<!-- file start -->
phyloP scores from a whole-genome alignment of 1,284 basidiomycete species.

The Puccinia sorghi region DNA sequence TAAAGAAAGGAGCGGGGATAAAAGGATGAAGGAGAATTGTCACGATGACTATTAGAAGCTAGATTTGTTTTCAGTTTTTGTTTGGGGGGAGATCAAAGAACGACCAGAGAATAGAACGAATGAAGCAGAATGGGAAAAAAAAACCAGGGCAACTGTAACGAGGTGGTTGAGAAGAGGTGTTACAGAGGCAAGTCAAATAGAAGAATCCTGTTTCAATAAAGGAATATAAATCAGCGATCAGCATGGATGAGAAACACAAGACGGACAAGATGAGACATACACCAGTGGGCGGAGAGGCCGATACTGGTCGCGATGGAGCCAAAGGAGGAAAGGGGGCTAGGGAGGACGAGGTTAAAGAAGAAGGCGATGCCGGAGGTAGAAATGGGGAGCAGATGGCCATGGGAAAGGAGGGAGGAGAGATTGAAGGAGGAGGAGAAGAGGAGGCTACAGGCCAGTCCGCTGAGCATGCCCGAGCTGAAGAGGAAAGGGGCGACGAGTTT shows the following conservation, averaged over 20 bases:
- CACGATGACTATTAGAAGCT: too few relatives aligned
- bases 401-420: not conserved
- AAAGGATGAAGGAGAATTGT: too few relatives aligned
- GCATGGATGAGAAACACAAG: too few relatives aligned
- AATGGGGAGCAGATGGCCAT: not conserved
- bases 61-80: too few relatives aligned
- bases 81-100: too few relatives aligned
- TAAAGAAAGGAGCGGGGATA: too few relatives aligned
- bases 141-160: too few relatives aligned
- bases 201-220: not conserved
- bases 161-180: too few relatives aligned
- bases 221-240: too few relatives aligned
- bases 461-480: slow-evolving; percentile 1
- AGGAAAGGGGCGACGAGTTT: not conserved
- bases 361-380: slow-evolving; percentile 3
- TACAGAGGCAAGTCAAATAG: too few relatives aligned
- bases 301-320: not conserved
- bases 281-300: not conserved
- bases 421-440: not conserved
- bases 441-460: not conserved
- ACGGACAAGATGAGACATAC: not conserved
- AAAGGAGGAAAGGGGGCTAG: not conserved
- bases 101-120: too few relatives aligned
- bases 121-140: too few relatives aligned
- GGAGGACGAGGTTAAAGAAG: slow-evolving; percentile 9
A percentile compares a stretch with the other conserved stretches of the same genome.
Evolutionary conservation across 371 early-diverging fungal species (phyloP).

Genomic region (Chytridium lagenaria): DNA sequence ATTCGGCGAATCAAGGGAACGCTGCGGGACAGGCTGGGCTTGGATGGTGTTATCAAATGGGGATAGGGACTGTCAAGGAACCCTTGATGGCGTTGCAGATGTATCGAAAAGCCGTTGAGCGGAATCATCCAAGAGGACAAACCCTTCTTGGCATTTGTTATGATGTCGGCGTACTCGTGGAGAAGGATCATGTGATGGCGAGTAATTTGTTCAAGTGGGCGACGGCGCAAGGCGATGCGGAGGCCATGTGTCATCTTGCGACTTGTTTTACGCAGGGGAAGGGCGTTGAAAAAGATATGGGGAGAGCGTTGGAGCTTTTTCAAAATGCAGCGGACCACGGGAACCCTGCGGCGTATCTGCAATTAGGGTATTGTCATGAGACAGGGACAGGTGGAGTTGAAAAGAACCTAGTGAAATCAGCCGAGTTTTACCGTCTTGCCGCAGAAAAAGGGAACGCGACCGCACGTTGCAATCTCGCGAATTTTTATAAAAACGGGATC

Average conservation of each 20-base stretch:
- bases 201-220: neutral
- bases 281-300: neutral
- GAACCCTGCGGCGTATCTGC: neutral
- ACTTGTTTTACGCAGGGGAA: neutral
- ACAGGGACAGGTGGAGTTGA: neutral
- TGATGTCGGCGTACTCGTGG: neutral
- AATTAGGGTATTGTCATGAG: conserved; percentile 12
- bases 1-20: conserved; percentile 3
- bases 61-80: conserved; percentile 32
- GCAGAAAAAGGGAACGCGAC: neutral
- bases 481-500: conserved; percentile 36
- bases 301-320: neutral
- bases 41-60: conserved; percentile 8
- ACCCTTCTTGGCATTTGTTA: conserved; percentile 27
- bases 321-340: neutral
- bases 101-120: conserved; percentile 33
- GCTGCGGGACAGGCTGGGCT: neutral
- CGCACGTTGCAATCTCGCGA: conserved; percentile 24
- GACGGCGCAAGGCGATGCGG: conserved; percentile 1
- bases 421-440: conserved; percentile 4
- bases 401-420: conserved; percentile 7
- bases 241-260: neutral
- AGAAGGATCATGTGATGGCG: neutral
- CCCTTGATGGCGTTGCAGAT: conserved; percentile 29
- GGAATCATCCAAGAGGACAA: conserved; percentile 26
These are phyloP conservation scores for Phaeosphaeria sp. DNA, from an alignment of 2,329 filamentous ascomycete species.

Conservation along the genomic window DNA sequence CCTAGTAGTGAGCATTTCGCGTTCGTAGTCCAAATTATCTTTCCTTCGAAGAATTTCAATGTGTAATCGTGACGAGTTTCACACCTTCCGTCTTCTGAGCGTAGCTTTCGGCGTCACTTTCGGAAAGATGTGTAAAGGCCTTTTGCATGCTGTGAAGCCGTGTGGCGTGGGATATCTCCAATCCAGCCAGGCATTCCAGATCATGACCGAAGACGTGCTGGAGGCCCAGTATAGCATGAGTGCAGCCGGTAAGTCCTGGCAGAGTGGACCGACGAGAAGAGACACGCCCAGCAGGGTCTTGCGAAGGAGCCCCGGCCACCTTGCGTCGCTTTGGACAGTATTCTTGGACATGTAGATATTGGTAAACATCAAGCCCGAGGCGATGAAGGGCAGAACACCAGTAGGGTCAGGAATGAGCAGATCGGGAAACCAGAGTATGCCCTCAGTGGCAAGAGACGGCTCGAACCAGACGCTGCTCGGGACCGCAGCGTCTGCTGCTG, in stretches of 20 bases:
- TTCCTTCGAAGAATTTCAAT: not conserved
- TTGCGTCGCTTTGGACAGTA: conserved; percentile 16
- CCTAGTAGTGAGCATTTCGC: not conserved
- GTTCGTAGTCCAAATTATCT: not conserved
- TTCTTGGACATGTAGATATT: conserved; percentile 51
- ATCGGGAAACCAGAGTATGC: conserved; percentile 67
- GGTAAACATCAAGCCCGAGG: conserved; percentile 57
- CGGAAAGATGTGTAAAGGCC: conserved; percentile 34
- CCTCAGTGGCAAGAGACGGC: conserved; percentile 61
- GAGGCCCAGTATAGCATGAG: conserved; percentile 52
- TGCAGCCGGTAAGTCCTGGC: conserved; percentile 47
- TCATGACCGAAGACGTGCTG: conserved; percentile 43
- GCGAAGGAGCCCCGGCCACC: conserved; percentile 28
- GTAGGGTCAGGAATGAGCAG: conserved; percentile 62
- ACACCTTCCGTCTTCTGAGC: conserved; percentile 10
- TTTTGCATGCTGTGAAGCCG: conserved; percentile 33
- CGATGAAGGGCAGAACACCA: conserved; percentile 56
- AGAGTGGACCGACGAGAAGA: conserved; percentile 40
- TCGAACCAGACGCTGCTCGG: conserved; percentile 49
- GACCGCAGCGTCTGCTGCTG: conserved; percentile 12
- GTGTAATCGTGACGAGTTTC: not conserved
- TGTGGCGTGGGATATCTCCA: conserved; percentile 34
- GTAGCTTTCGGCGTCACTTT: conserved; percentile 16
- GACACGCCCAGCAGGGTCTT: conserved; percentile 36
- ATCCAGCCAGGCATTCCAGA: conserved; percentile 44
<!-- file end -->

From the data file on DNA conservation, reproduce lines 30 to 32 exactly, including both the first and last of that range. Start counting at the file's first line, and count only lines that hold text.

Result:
Genomic region (Chytridium lagenaria): DNA sequence ATTCGGCGAATCAAGGGAACGCTGCGGGACAGGCTGGGCTTGGATGGTGTTATCAAATGGGGATAGGGACTGTCAAGGAACCCTTGATGGCGTTGCAGATGTATCGAAAAGCCGTTGAGCGGAATCATCCAAGAGGACAAACCCTTCTTGGCATTTGTTATGATGTCGGCGTACTCGTGGAGAAGGATCATGTGATGGCGAGTAATTTGTTCAAGTGGGCGACGGCGCAAGGCGATGCGGAGGCCATGTGTCATCTTGCGACTTGTTTTACGCAGGGGAAGGGCGTTGAAAAAGATATGGGGAGAGCGTTGGAGCTTTTTCAAAATGCAGCGGACCACGGGAACCCTGCGGCGTATCTGCAATTAGGGTATTGTCATGAGACAGGGACAGGTGGAGTTGAAAAGAACCTAGTGAAATCAGCCGAGTTTTACCGTCTTGCCGCAGAAAAAGGGAACGCGACCGCACGTTGCAATCTCGCGAATTTTTATAAAAACGGGATC

Average conservation of each 20-base stretch:
- bases 201-220: neutral